Premium D2C Streamers Need A Long-Term Billing Connection

One ingredient may be the key to being a successful premium TV video service: ease of payment.

Sure, overall billion-dollar TV-movie content spending is important -- Netflix, Amazon, Apple and Disney do that. Additionally, big dollars are spent on marketing. Big brand awareness? New services such as Disney and Apple have that, too.

But there is one area -- perhaps an unsexy area -- that all direct-to-consumer businesses need: a credit-card number. Easy purchases can move mountains.

John Malone, chairman of Liberty Media, and longtime major cable TV executive, believes Disney need this the most. Speaking to CNBC, he said: “Their challenge is to get people’s credit cards. They have no large direct consumer relationship. So they’re going to have to piggyback on the backs of people who do. Like [with] Verizon.”



Verizon has a deal with Disney providing its customers a free year of Disney+. At launch, Disney+ surprised many analysts: It signed up a massive 10 million subscribers in one day -- causing big outages.

This isn’t to say Disney is on the back foot. Five years from now, Malone believes Disney and Netflix will be around. “Disney [has] terrific content and tons of it and a great brand globally.”

And it may be in a better position than Apple -- again because of credit cards. Malone says: “Essentially, anybody who buys anything from Apple gets a free trial for a year. And, of course, Apple already has their credit card.” That is, around 460 million credit cards -- 460 million consumer relationships -- and around 1.5 billion worldwide devices.

All this can yield big consumer first-party data when looking at streaming video subscriptions and TV program viewing.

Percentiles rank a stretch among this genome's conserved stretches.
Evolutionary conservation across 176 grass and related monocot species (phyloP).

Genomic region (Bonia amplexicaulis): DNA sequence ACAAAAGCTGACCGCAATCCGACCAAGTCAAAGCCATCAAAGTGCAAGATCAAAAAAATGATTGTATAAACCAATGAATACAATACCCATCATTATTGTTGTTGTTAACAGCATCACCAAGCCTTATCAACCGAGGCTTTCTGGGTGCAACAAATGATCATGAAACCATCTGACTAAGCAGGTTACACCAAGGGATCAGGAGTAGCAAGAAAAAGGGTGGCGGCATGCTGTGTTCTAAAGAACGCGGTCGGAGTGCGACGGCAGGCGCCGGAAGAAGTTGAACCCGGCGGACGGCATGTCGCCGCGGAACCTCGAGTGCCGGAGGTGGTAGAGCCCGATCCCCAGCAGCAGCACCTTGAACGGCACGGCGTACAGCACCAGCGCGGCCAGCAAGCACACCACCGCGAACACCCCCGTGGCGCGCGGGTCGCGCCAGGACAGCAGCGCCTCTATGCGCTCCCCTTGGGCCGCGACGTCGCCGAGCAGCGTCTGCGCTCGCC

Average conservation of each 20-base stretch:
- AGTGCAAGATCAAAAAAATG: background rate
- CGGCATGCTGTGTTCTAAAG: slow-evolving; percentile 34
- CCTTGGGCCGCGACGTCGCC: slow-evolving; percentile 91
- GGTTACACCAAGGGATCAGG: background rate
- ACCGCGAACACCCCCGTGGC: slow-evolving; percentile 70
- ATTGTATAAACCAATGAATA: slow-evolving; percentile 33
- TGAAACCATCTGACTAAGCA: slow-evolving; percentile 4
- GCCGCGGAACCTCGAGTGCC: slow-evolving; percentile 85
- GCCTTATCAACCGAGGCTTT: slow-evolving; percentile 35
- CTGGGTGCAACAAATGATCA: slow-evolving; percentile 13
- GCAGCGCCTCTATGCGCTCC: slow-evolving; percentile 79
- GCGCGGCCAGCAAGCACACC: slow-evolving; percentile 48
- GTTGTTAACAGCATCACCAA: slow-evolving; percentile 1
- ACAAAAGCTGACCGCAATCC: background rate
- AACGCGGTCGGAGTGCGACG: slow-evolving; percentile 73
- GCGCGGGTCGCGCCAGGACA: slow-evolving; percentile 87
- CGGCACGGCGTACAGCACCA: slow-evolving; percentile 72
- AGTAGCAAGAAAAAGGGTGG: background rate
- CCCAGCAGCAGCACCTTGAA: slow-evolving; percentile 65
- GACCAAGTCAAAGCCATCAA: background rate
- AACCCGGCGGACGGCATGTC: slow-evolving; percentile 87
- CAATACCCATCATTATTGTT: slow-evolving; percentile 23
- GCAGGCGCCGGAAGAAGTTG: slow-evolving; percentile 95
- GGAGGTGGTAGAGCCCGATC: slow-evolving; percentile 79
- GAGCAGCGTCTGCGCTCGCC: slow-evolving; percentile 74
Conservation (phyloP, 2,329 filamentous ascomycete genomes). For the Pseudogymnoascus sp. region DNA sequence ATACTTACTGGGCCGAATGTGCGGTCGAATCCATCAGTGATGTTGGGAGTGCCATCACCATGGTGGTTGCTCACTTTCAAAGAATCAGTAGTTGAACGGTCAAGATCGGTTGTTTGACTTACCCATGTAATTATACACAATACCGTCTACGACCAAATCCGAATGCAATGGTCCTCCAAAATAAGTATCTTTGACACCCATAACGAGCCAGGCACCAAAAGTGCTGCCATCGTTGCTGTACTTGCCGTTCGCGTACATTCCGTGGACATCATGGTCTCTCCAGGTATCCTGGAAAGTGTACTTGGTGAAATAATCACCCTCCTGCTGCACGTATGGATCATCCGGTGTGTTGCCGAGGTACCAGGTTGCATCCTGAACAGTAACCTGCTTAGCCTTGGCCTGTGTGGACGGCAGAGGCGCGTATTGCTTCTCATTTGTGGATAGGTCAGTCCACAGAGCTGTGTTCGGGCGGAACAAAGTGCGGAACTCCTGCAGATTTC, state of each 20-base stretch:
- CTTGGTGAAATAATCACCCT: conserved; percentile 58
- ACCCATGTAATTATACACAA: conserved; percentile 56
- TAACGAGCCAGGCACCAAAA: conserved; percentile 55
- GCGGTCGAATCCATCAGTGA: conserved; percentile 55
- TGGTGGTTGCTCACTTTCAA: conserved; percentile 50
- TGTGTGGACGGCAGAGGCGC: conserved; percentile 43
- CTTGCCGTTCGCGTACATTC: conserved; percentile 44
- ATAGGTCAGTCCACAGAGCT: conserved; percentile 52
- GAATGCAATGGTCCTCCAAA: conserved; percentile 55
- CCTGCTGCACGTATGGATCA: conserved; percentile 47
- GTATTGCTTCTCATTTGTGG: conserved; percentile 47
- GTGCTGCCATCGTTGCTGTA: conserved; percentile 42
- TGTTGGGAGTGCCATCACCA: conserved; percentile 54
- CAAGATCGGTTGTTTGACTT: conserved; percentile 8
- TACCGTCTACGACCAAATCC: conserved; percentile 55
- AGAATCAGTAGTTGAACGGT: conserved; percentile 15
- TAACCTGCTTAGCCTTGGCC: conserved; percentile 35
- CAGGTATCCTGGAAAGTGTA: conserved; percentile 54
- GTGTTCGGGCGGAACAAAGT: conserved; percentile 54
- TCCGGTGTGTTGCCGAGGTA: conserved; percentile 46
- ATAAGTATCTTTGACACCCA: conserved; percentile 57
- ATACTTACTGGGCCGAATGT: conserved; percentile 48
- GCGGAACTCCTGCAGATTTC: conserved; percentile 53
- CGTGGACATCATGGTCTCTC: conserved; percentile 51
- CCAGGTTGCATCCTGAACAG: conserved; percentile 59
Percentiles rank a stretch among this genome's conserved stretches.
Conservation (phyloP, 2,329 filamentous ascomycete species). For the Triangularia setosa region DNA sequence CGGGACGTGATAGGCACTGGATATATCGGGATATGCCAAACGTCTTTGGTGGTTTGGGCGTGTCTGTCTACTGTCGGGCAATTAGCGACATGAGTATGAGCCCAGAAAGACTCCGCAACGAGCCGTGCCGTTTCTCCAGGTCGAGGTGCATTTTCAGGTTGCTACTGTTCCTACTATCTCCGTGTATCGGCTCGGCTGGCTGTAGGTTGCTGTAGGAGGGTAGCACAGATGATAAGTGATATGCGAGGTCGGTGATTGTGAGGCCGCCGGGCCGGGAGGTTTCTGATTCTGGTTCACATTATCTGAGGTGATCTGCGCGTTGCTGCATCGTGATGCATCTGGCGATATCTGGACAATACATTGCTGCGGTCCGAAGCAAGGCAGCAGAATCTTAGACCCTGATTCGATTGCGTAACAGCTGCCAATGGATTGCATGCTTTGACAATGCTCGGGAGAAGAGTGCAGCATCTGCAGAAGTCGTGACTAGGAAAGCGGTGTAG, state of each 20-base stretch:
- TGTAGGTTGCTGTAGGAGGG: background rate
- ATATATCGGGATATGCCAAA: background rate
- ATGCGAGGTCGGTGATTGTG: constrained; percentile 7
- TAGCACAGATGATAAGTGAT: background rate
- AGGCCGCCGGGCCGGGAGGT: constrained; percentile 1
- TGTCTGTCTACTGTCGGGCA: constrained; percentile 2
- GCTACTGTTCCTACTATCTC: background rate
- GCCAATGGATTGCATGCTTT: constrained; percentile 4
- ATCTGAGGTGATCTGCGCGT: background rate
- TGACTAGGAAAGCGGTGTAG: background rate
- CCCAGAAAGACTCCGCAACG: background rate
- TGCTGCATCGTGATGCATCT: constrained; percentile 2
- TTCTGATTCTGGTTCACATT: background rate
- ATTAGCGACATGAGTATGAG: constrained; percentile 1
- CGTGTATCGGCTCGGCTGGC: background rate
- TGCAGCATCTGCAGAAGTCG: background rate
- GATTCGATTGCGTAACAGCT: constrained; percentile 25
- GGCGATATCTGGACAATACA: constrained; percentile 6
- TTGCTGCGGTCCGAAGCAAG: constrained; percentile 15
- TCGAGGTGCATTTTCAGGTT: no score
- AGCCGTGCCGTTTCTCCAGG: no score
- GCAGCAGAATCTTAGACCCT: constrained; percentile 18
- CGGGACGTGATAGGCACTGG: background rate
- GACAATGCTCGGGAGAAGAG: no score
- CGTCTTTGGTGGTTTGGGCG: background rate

“[Consumers] get to use it for a year, and then they put it on your bill,” Malone says. “That’s a very interesting way to get large numbers fast... Then they can gauge what people like, what people don’t like. They can go out and acquire or build more content.”

Also, Apple has the wherewithal, in terms of cash at hand, to ramp up TV program content quickly.

While Amazon has the same thing going for it -- a credit-card connection from more than 100 million U.S. Amazon Prime memberships -- Malone doesn’t believe all Amazon’s focus is on premium video content.

“It’s not his primary business,” he says of Amazon CEO Jeff Bezos. “You know the free shipping is very powerful, a lot of glue. Content that’s unique is kind of a marketing tool for that.”

Even though Amazon, like other premium streaming services, continues to spend billions on original TV and movies -- about $6 billion this year on content, according to one analyst -- Malone says:

“I think Amazon evolves to be a bundler of other people’s services, with less of their own and more of other people’s [content] ... The real pay day is the relationship with the customer and the information about the customer and being a gateway.”

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